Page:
Wednesday, April 27, 2011

Drezner's Viral Challenge

Dan Drezner, in response to the idea that aspiring leaders should read Tom Friedman (could be worse, could be Robert Kaplan or Sam Huntington), has asked folks to suggest three books (or articles, I guess) that a President should read.  The last time I checked his comment thread was chock full of books that no policy-maker will ever read. Stephanie Carvin has a good list, Brian Rathbun mocks the exercise, and there will be many others soon.

I struggled with this, because most of my reading these days has not been too general but rather focused on things like Afghanistan, civil-military relations and the like.  But I do have some ideas, including resisting some temptations.

One is tempted to say Thomas Schelling's Strategy of Conflict (see this list).  The problem is that the abstract notion of bargaining between countries tends to lead to exaggerated senses of how responsive countries are to signalling, as compared to how responsive they are to domestic politics.  I really do find this book to be most useful, but I would recommend instead Kelly Greenhill's Weapons of Mass Migration.  I think this book is important and interest for several reasons:
  • First, as we are seeing with Libya, countries may be more responsive to conflicts when there is a significant threat of producing refugees.  This is not the first time, nor is it the last.  And with the strengthening of anti-immigration forces around the world, it is important to understand these kinds of dynamics.
  • Second, and more importantly, what Greenhill depicts in her book is the international equivalent of insurgency.  The bad guys (Milosevic, etc) have realized that the democracies of the world do not like refugees but have values that make it hard to deal with them.  So, creating migration crises is a weapon of the weak to use against the strong.  Thus, this book is useful for explaining to leaders of advanced democracies how their potential adversaries are clever, how they fight an asymmetric conflict, and the traps that are out there for the big democracies.  I simply see this kind of problem happening again and again, as weaker countries will not submit easily but instead convert their strong resolve into imaginative strategies that make it hard for the strong and the pure (relatively) to impose their will.  
The next temptation is to assign Thucydides or Morgenthau to teach prudence.  Not going to happen--big books that are dusty.  Instead, I would suggest Rajiv Chandrasekaren's Imperial Life in an Emerald City (Fiasco by Tom Ricks would also be good, but need shorter books for politicians).  It is a great book that details many of the problems with the Coalition Provisional Authority (Can't Produce Anything) that "ran" Iraq after the invasion.  Why?
  • It clearly teaches the consequences of arrogance.  The book is chock full of tales of people who thought they knew so much making dramatic and tragic mistakes.
  • It shows how complex the aftermath of a major military effort can be--far more complex than the battle itself.  In the book, each chapter is dedicated to a different element of the effort (water, power, markets, education, etc).  It would give an aspiring leader pause before dropping bombs somewhere, as the next steps are the most important and difficult ones.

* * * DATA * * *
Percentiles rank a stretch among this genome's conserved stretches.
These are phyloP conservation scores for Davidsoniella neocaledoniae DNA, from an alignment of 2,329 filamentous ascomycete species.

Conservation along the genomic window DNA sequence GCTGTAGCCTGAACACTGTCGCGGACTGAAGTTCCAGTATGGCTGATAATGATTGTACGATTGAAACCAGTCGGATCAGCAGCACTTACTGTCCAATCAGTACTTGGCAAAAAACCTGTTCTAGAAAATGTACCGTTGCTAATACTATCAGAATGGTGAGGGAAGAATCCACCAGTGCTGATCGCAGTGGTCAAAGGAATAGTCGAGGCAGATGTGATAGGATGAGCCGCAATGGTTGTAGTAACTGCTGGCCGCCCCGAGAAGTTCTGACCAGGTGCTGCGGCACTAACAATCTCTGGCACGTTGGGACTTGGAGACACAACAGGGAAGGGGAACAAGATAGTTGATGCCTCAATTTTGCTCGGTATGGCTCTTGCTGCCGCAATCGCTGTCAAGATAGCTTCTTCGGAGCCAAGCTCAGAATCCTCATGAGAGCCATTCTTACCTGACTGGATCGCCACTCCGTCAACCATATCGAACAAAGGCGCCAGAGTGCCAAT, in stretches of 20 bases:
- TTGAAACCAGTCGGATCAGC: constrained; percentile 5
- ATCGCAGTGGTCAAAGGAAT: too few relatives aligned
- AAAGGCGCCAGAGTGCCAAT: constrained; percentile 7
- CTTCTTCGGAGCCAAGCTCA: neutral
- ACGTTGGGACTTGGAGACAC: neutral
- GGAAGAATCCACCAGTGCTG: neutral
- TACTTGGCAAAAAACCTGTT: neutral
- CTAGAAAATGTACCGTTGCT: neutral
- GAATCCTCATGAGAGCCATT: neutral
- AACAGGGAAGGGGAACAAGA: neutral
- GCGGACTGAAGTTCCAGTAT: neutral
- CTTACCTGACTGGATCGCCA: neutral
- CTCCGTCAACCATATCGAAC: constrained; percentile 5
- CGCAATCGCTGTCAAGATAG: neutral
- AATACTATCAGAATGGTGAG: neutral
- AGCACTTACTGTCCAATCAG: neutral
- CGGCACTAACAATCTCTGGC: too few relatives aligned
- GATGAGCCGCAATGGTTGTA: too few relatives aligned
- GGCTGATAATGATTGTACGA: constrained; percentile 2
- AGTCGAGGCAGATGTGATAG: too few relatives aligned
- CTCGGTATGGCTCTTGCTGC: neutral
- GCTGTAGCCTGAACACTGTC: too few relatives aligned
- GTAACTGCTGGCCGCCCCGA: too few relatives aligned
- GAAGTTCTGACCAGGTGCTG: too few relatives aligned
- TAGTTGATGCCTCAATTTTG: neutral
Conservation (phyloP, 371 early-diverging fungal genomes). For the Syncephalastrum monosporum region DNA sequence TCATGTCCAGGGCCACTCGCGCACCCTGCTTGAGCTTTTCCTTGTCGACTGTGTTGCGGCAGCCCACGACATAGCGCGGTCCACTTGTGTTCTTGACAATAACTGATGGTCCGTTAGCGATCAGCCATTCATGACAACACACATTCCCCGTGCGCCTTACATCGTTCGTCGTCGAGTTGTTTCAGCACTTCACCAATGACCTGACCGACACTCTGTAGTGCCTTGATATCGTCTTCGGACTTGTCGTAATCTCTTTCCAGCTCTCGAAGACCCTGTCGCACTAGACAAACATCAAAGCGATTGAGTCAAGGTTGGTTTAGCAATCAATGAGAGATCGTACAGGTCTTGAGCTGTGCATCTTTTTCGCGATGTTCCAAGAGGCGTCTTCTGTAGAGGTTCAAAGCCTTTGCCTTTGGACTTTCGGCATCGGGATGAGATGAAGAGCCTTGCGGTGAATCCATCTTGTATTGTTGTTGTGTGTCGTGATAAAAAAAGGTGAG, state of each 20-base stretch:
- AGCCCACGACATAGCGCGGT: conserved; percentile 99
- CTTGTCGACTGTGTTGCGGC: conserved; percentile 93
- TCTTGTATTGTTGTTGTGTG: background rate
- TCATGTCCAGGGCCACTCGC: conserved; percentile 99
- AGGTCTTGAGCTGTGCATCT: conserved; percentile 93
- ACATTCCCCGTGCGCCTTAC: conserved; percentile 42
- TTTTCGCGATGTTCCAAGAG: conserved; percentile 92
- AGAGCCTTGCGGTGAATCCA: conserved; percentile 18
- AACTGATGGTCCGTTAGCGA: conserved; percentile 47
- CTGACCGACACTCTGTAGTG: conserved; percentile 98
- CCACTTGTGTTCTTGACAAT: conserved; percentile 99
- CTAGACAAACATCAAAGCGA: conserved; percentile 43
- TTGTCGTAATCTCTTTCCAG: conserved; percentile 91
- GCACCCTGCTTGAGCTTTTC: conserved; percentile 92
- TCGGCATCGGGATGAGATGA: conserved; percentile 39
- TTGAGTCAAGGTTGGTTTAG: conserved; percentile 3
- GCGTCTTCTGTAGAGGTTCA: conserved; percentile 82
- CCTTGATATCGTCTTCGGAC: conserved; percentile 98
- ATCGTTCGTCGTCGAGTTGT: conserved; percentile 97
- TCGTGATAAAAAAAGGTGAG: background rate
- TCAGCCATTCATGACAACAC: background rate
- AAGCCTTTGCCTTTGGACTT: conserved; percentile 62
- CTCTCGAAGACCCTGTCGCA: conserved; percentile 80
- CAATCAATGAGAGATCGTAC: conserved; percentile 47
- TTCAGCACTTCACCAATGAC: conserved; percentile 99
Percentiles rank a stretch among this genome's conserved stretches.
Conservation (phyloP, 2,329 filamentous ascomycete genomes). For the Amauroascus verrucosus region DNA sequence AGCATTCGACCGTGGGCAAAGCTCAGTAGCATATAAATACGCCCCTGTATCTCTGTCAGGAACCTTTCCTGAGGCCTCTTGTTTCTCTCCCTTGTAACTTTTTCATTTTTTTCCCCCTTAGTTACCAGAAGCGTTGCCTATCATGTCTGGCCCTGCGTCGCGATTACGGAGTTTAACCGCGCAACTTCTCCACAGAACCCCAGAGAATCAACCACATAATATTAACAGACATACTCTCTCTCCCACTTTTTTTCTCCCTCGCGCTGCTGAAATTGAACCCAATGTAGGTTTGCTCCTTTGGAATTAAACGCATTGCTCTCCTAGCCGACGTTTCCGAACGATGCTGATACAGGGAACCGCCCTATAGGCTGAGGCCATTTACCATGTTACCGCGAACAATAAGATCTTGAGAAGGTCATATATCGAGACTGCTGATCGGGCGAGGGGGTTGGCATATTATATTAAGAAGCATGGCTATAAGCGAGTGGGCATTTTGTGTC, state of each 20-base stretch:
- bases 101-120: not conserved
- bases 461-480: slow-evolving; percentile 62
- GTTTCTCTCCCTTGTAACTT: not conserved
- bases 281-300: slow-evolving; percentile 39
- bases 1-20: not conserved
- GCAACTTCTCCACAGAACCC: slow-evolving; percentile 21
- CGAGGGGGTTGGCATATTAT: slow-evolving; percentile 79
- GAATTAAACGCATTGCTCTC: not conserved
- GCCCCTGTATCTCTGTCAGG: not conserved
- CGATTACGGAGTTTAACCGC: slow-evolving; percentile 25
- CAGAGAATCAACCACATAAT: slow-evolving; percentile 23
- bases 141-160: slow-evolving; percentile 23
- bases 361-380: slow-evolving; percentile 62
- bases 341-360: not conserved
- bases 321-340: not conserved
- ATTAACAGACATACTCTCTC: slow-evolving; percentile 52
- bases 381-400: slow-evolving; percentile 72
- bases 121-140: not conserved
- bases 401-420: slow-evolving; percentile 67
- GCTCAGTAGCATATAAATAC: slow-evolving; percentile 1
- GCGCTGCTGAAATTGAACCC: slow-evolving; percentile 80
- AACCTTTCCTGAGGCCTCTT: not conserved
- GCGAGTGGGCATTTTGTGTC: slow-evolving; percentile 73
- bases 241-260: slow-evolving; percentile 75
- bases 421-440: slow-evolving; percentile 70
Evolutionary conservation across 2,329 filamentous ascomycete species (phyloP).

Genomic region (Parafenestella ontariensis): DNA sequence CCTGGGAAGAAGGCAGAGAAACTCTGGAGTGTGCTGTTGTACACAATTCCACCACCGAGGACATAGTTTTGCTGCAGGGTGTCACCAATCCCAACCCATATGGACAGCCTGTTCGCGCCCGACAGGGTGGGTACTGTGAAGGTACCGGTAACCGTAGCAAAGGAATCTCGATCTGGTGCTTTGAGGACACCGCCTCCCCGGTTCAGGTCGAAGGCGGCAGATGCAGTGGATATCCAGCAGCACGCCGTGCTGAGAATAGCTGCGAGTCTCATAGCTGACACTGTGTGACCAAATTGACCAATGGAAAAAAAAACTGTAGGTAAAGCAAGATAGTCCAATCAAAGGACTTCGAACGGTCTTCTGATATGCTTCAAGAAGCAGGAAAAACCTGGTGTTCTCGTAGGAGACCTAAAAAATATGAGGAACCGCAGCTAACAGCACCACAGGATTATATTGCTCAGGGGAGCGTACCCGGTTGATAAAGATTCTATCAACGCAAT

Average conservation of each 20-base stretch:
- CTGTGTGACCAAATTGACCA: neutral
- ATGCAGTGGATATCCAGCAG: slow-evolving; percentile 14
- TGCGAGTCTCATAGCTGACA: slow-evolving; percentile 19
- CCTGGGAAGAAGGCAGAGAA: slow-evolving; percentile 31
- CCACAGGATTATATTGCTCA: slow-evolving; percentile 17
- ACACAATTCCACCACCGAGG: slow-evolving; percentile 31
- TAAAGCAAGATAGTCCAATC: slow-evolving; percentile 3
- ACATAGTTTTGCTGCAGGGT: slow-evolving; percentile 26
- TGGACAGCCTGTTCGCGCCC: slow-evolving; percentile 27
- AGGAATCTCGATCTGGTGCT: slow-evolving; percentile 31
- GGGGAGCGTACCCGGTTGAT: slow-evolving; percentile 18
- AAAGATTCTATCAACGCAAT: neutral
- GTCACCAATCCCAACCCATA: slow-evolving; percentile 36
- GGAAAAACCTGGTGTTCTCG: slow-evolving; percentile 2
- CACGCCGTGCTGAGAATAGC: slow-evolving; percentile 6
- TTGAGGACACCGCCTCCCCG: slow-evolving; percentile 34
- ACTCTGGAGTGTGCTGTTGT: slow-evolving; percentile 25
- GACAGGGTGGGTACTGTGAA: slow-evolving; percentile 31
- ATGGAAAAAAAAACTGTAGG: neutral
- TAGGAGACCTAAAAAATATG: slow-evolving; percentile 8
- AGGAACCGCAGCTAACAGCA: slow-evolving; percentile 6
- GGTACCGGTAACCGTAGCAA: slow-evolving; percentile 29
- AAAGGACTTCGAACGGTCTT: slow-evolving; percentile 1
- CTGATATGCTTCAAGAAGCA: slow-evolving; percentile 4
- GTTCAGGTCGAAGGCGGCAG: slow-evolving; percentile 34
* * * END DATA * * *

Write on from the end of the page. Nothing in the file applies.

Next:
Finally, I would be tempted to recommend Robert Gilpin's War and Change since it is just a great combination of security and economic stuff, a very fun realist that is subversively marxist, and ties together perceived and actual distributions of power. But again, it is older and perhaps too smart for today's politicians.  So, instead I will simply recommend  It has a nice blend of bloggers (especially Drezner, Ricks, and Lynch) that present sharp analyses, multiple points of view (which leaders need more than anything else), and the right dose of snark.  Perhaps this last one is a dodge, as I have hard time thinking of a good book that blends international political economy and security in a digestible form.

What do my readers suggest?


ADTS said...

Anything in the Cornell Series is too long and too technical.

Gilpin, too, is too technical.

I've posted my responses at Abu M. I'm with him in that FA/FP offer the best reading for policymakers. You can read Goldstone on Egypt or the Arab Spring instead of his academic work. Isn't that superior to reading his work (i.e., book) on revolutions or Skocpol's for the non-academically inclined, who have time constraints and no interest in the state as an autonomous actor?

Maybe the Monkey Cage is a good mix of academic work designed for a - more or less - generalist audience?

I can't think of a good primer on IR, while I've been able to think of a generalist book or two for CP. I wonder why.


Rick Geissal said...

In line with your recommendation re "the consequences of arrogance," I would suggest one of the books about the disaster of American involvement in Viet-Nam - long enough ago not to infringe on current problems and personalities, clear enough in its lessons re arrogance and certainty. Leaders need to learn about mindsets, not so much about specifics, because the particular problems they will face are not predictable. Ask LBJ.